After talking about The Hunger Games cast in my post yesterday, I thought I’d also dive into discussing another movie that I saw recently and LOVED- Jane Eyre! The movie and book are not exactly YA or fantasy-ish (at all), but they’re too good to pass up!
After seeing Jane Eyre Sunday afternoon, I was transfixed, as Mr. Rochester would say. The movie is visually stunning and emotionally powerful.
I felt so moved by the story, I didn’t even turn on my car radio on the ride home so that I could further absorb the beauty of the movie. I didn’t want to break the spell! It was probably a little silly of me, but that’s honestly how affected I was after watching the movie.
The scenes are lush- rolling hills, fiery susets, finely-manicured gardens. It’s all so beautiful. And it contrasts well with the sparse joy and pleasure that Jane experiences in her life. She faces cruelty at the hands of her aunt and at the boarding school that she attends later.
Then Jane takes the position as governess at Thornfield, the home of Mr. Rochester, and she finally finds independence, happiness and love.
As far as the book goes– it has been several years since I read it (we’re talking middle school), but it all seemed to match up. If there were any key elements left out, I didn’t notice.
I really enjoyed the narrative style of the movie, too. It began sort of near the end of the story and worked it’s way back, which was a refreshing take of this classic that’s been told and re-told many times before.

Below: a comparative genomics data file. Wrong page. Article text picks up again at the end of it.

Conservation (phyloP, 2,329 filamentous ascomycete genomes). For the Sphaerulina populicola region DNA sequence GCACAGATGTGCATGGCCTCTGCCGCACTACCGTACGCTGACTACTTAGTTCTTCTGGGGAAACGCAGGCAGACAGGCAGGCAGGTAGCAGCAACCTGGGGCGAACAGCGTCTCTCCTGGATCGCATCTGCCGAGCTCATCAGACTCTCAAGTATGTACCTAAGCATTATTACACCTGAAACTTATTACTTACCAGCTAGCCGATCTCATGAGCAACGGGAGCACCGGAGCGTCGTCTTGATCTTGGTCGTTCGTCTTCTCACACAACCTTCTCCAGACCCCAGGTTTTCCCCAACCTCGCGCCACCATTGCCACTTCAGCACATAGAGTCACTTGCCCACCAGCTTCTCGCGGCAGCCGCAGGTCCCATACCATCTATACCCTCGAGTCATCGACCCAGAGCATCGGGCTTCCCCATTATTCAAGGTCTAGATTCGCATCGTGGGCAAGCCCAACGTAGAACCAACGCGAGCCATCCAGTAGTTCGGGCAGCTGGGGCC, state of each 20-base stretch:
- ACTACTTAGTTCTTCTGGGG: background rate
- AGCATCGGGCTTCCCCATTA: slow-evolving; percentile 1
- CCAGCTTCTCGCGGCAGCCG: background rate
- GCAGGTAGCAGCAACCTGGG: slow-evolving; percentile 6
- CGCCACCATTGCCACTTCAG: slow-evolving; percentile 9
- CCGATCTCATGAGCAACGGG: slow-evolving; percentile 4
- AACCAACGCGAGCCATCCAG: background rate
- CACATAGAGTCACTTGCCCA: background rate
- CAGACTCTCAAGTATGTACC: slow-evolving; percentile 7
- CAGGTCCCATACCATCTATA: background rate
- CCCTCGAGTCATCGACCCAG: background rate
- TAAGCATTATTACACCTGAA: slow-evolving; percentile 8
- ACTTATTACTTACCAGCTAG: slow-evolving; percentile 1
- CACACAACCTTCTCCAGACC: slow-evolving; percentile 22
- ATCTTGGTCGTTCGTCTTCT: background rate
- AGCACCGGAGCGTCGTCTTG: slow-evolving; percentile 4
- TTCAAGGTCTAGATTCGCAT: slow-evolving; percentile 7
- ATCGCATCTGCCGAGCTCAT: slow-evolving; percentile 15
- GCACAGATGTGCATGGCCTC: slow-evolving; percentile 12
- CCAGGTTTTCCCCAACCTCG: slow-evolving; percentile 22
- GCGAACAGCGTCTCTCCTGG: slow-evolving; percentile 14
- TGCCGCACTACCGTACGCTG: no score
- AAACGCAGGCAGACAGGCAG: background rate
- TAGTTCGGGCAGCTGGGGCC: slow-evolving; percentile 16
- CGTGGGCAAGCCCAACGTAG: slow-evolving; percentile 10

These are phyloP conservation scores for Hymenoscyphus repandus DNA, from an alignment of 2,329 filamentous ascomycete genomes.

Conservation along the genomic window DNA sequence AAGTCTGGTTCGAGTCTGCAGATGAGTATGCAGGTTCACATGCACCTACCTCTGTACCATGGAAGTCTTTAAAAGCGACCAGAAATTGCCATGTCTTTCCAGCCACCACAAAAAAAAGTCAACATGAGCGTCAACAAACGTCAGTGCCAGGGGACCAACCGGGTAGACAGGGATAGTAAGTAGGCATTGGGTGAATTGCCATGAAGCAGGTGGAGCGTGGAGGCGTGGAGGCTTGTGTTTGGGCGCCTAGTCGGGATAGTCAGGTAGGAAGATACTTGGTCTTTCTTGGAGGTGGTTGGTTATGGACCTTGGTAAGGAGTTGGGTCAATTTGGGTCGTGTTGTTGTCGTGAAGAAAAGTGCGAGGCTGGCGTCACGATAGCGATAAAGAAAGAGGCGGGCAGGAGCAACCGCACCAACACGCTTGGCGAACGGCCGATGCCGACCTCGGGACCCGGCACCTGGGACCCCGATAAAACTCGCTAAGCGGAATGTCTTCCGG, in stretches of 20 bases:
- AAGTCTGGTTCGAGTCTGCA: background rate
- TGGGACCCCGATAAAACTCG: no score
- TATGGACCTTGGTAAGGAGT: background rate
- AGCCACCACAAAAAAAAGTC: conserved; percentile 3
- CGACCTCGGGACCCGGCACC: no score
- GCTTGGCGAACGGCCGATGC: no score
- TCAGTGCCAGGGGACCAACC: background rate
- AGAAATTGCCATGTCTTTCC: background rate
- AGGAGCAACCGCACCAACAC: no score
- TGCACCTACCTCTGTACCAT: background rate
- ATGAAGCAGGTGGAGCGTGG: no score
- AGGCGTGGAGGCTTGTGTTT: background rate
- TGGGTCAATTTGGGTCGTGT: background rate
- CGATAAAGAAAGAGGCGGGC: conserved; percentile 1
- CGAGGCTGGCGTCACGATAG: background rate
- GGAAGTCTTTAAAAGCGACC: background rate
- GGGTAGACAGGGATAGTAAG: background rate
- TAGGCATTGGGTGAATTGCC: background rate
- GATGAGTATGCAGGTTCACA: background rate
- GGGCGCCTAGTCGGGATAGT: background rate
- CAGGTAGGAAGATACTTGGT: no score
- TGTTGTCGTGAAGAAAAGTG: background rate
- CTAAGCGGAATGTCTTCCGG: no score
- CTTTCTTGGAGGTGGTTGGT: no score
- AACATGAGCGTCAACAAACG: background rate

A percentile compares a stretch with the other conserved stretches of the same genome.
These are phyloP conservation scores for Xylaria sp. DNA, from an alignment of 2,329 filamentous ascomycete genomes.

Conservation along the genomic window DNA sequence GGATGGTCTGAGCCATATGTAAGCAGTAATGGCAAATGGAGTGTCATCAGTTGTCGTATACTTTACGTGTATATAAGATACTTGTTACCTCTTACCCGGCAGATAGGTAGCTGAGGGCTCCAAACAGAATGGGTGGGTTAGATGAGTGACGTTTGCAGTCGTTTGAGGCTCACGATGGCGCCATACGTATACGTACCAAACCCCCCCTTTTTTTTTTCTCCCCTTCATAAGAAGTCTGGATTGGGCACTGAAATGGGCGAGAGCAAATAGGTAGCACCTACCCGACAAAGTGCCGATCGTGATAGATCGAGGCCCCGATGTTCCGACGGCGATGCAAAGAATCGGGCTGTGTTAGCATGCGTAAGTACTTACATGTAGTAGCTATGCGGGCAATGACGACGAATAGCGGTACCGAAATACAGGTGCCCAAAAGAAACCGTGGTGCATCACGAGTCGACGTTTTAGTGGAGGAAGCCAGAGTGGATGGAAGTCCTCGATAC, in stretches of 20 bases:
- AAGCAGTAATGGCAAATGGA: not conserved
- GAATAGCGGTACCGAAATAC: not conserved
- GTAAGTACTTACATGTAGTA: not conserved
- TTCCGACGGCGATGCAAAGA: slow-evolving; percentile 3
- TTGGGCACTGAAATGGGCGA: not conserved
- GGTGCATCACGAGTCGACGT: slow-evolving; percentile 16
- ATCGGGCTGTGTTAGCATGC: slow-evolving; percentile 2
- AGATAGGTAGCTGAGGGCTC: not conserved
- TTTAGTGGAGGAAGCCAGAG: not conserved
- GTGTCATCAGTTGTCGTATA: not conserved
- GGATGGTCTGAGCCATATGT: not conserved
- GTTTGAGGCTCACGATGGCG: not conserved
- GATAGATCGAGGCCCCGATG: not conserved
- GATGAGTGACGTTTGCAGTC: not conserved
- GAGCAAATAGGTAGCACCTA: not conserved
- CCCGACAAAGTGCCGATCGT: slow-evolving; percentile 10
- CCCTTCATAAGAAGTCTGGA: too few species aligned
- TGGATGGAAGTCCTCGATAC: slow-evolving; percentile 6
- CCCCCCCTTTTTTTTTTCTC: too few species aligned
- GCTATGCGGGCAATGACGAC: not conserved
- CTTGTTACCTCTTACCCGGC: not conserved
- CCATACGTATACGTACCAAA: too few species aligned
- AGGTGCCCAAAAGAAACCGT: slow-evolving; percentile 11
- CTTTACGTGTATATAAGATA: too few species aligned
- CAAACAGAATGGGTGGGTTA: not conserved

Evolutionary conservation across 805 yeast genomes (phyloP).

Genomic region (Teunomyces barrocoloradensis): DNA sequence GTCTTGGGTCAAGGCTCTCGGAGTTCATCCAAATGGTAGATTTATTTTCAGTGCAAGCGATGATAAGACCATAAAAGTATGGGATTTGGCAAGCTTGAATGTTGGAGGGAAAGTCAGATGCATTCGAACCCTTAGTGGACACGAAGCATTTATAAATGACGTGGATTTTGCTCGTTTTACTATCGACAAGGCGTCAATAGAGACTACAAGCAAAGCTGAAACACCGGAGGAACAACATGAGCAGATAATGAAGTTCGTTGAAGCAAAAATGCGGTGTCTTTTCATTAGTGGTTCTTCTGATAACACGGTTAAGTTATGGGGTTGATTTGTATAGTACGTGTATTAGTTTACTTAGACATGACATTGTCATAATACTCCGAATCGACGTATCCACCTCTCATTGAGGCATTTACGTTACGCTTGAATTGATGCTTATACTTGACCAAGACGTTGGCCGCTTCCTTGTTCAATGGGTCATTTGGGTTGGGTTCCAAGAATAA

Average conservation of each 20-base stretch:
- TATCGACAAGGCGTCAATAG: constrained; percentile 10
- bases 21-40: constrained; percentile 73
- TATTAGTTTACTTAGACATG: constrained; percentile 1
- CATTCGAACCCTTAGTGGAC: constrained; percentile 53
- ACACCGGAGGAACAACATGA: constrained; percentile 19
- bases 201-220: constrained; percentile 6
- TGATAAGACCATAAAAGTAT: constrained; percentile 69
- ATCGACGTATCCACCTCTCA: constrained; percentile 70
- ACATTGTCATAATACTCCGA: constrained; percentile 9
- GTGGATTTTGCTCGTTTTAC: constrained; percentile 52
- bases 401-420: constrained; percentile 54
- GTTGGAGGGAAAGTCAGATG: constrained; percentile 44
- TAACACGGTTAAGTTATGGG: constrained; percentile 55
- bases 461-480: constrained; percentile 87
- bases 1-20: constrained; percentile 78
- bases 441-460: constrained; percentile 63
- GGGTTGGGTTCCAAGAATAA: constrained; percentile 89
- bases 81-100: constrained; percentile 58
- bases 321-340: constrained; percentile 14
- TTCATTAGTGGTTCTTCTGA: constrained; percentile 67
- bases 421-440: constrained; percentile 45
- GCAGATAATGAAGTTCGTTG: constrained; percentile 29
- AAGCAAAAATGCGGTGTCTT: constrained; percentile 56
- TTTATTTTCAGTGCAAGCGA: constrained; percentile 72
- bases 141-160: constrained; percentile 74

There was one tiny detail missing at the end, but I can’t mention it as it is kind of a spoiler. If you want to know what it is, please leave a comment, and I’ll be glad to fill you in privately! One lady in the theater even shouted out the missing detail after the movie was over: “Where’s ‘XYZ’? What happened to it??” She was clearly irate as well as elderly, so she got away it with being a little crazy. 🙂
Probably my favorite part of the whole movie is the emphasis on Jane’s difference from those around her and how she is very unlike other women. The book pointed out heavily that she was extremely plain as well as poor and had a fey-like quality. She longs for independence and freedom from the harsh environment where she grew up.
It’s an empowering story, especially for women during that time period. I love strong women, and I see that in the small, reserved person of Jane Eyre.
I want to see this movie again. Like today, or as soon as possible!! I’m going to drag…I mean, ask my hubs to see it with me this weekend. 😀
If you haven’t seen a trailer yet, check out this one: